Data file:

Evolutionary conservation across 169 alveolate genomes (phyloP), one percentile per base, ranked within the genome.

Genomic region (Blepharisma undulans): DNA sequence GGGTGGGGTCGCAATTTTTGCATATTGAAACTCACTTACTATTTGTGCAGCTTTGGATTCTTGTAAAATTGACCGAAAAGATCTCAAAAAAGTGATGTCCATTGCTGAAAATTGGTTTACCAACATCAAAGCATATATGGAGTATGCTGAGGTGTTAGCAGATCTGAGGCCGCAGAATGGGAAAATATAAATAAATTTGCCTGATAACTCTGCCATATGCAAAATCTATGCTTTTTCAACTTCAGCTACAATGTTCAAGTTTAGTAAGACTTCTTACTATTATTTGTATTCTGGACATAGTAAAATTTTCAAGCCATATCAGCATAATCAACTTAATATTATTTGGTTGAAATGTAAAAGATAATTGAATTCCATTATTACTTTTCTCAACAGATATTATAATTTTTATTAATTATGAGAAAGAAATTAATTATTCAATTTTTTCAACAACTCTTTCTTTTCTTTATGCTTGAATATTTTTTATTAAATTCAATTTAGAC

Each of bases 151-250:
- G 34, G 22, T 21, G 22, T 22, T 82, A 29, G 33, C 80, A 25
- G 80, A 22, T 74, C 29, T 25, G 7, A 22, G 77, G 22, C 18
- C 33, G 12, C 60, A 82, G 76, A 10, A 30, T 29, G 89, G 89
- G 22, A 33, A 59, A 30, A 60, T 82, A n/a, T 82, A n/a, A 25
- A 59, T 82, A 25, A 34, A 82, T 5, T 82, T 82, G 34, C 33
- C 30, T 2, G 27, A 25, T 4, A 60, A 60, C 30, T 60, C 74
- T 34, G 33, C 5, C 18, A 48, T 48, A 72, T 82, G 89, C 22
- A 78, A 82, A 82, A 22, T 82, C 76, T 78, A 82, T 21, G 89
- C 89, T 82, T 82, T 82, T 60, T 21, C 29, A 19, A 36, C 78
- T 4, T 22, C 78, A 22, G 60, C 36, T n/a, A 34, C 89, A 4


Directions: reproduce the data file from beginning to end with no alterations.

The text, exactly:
Evolutionary conservation across 169 alveolate genomes (phyloP), one percentile per base, ranked within the genome.

Genomic region (Blepharisma undulans): DNA sequence GGGTGGGGTCGCAATTTTTGCATATTGAAACTCACTTACTATTTGTGCAGCTTTGGATTCTTGTAAAATTGACCGAAAAGATCTCAAAAAAGTGATGTCCATTGCTGAAAATTGGTTTACCAACATCAAAGCATATATGGAGTATGCTGAGGTGTTAGCAGATCTGAGGCCGCAGAATGGGAAAATATAAATAAATTTGCCTGATAACTCTGCCATATGCAAAATCTATGCTTTTTCAACTTCAGCTACAATGTTCAAGTTTAGTAAGACTTCTTACTATTATTTGTATTCTGGACATAGTAAAATTTTCAAGCCATATCAGCATAATCAACTTAATATTATTTGGTTGAAATGTAAAAGATAATTGAATTCCATTATTACTTTTCTCAACAGATATTATAATTTTTATTAATTATGAGAAAGAAATTAATTATTCAATTTTTTCAACAACTCTTTCTTTTCTTTATGCTTGAATATTTTTTATTAAATTCAATTTAGAC

Each of bases 151-250:
- G 34, G 22, T 21, G 22, T 22, T 82, A 29, G 33, C 80, A 25
- G 80, A 22, T 74, C 29, T 25, G 7, A 22, G 77, G 22, C 18
- C 33, G 12, C 60, A 82, G 76, A 10, A 30, T 29, G 89, G 89
- G 22, A 33, A 59, A 30, A 60, T 82, A n/a, T 82, A n/a, A 25
- A 59, T 82, A 25, A 34, A 82, T 5, T 82, T 82, G 34, C 33
- C 30, T 2, G 27, A 25, T 4, A 60, A 60, C 30, T 60, C 74
- T 34, G 33, C 5, C 18, A 48, T 48, A 72, T 82, G 89, C 22
- A 78, A 82, A 82, A 22, T 82, C 76, T 78, A 82, T 21, G 89
- C 89, T 82, T 82, T 82, T 60, T 21, C 29, A 19, A 36, C 78
- T 4, T 22, C 78, A 22, G 60, C 36, T n/a, A 34, C 89, A 4